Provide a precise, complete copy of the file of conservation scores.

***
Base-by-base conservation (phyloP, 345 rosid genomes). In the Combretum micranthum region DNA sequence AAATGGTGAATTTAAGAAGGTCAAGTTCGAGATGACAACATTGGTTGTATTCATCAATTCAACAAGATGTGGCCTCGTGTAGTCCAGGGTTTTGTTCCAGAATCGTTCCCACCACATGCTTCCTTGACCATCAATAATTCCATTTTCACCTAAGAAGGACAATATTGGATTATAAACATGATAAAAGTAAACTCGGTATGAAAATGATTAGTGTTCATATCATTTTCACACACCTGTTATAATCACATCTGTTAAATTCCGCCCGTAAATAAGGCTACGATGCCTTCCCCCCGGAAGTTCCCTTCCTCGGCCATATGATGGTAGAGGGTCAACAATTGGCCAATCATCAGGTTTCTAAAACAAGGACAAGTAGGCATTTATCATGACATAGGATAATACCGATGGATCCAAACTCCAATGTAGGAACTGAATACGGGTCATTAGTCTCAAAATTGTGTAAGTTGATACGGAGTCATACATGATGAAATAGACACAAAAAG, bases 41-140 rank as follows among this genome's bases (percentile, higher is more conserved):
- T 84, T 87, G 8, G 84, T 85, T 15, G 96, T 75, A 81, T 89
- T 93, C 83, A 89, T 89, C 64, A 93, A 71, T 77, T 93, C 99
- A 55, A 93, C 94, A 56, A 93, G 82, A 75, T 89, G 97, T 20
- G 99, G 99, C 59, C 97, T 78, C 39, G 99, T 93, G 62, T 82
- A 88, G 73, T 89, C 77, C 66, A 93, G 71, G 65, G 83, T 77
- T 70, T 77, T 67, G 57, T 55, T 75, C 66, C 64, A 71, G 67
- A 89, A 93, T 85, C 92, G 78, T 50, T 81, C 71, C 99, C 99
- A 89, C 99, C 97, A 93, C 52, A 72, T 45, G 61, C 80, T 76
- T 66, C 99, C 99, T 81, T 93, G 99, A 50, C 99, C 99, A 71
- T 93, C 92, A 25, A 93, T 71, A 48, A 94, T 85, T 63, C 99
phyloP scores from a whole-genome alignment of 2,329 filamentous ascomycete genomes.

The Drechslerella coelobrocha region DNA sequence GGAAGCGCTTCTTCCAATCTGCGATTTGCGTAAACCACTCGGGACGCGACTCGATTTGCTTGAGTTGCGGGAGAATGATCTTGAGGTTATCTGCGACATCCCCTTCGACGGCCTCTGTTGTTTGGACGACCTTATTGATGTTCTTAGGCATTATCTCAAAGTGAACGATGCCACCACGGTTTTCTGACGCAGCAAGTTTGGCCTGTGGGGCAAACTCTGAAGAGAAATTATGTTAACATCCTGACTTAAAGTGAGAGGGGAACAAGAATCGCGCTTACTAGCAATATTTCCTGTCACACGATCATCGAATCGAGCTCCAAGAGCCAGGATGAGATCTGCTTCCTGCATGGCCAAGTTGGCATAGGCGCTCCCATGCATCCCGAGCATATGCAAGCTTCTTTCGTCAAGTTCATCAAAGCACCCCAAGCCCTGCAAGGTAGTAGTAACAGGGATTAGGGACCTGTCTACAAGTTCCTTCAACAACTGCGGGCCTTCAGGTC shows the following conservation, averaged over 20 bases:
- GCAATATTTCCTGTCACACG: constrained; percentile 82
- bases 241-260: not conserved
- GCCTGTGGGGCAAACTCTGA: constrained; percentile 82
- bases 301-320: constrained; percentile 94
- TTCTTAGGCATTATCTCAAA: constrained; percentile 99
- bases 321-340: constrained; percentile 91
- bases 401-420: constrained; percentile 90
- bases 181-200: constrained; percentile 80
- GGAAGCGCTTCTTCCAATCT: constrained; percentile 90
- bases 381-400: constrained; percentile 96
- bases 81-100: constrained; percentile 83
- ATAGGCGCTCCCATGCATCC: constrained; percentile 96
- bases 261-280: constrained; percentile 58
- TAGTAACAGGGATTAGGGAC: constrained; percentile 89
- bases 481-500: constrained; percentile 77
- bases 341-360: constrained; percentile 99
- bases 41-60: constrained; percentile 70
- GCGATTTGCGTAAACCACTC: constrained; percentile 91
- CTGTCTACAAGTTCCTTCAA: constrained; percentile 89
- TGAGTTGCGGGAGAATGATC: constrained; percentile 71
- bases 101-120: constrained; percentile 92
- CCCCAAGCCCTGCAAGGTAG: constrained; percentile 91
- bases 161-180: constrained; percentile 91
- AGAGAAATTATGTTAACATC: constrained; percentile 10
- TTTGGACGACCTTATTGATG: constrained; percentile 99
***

Base-by-base conservation (phyloP, 345 rosid genomes). In the Combretum micranthum region DNA sequence AAATGGTGAATTTAAGAAGGTCAAGTTCGAGATGACAACATTGGTTGTATTCATCAATTCAACAAGATGTGGCCTCGTGTAGTCCAGGGTTTTGTTCCAGAATCGTTCCCACCACATGCTTCCTTGACCATCAATAATTCCATTTTCACCTAAGAAGGACAATATTGGATTATAAACATGATAAAAGTAAACTCGGTATGAAAATGATTAGTGTTCATATCATTTTCACACACCTGTTATAATCACATCTGTTAAATTCCGCCCGTAAATAAGGCTACGATGCCTTCCCCCCGGAAGTTCCCTTCCTCGGCCATATGATGGTAGAGGGTCAACAATTGGCCAATCATCAGGTTTCTAAAACAAGGACAAGTAGGCATTTATCATGACATAGGATAATACCGATGGATCCAAACTCCAATGTAGGAACTGAATACGGGTCATTAGTCTCAAAATTGTGTAAGTTGATACGGAGTCATACATGATGAAATAGACACAAAAAG, bases 41-140 rank as follows among this genome's bases (percentile, higher is more conserved):
- T 84, T 87, G 8, G 84, T 85, T 15, G 96, T 75, A 81, T 89
- T 93, C 83, A 89, T 89, C 64, A 93, A 71, T 77, T 93, C 99
- A 55, A 93, C 94, A 56, A 93, G 82, A 75, T 89, G 97, T 20
- G 99, G 99, C 59, C 97, T 78, C 39, G 99, T 93, G 62, T 82
- A 88, G 73, T 89, C 77, C 66, A 93, G 71, G 65, G 83, T 77
- T 70, T 77, T 67, G 57, T 55, T 75, C 66, C 64, A 71, G 67
- A 89, A 93, T 85, C 92, G 78, T 50, T 81, C 71, C 99, C 99
- A 89, C 99, C 97, A 93, C 52, A 72, T 45, G 61, C 80, T 76
- T 66, C 99, C 99, T 81, T 93, G 99, A 50, C 99, C 99, A 71
- T 93, C 92, A 25, A 93, T 71, A 48, A 94, T 85, T 63, C 99
phyloP scores from a whole-genome alignment of 2,329 filamentous ascomycete genomes.

The Drechslerella coelobrocha region DNA sequence GGAAGCGCTTCTTCCAATCTGCGATTTGCGTAAACCACTCGGGACGCGACTCGATTTGCTTGAGTTGCGGGAGAATGATCTTGAGGTTATCTGCGACATCCCCTTCGACGGCCTCTGTTGTTTGGACGACCTTATTGATGTTCTTAGGCATTATCTCAAAGTGAACGATGCCACCACGGTTTTCTGACGCAGCAAGTTTGGCCTGTGGGGCAAACTCTGAAGAGAAATTATGTTAACATCCTGACTTAAAGTGAGAGGGGAACAAGAATCGCGCTTACTAGCAATATTTCCTGTCACACGATCATCGAATCGAGCTCCAAGAGCCAGGATGAGATCTGCTTCCTGCATGGCCAAGTTGGCATAGGCGCTCCCATGCATCCCGAGCATATGCAAGCTTCTTTCGTCAAGTTCATCAAAGCACCCCAAGCCCTGCAAGGTAGTAGTAACAGGGATTAGGGACCTGTCTACAAGTTCCTTCAACAACTGCGGGCCTTCAGGTC shows the following conservation, averaged over 20 bases:
- GCAATATTTCCTGTCACACG: constrained; percentile 82
- bases 241-260: not conserved
- GCCTGTGGGGCAAACTCTGA: constrained; percentile 82
- bases 301-320: constrained; percentile 94
- TTCTTAGGCATTATCTCAAA: constrained; percentile 99
- bases 321-340: constrained; percentile 91
- bases 401-420: constrained; percentile 90
- bases 181-200: constrained; percentile 80
- GGAAGCGCTTCTTCCAATCT: constrained; percentile 90
- bases 381-400: constrained; percentile 96
- bases 81-100: constrained; percentile 83
- ATAGGCGCTCCCATGCATCC: constrained; percentile 96
- bases 261-280: constrained; percentile 58
- TAGTAACAGGGATTAGGGAC: constrained; percentile 89
- bases 481-500: constrained; percentile 77
- bases 341-360: constrained; percentile 99
- bases 41-60: constrained; percentile 70
- GCGATTTGCGTAAACCACTC: constrained; percentile 91
- CTGTCTACAAGTTCCTTCAA: constrained; percentile 89
- TGAGTTGCGGGAGAATGATC: constrained; percentile 71
- bases 101-120: constrained; percentile 92
- CCCCAAGCCCTGCAAGGTAG: constrained; percentile 91
- bases 161-180: constrained; percentile 91
- AGAGAAATTATGTTAACATC: constrained; percentile 10
- TTTGGACGACCTTATTGATG: constrained; percentile 99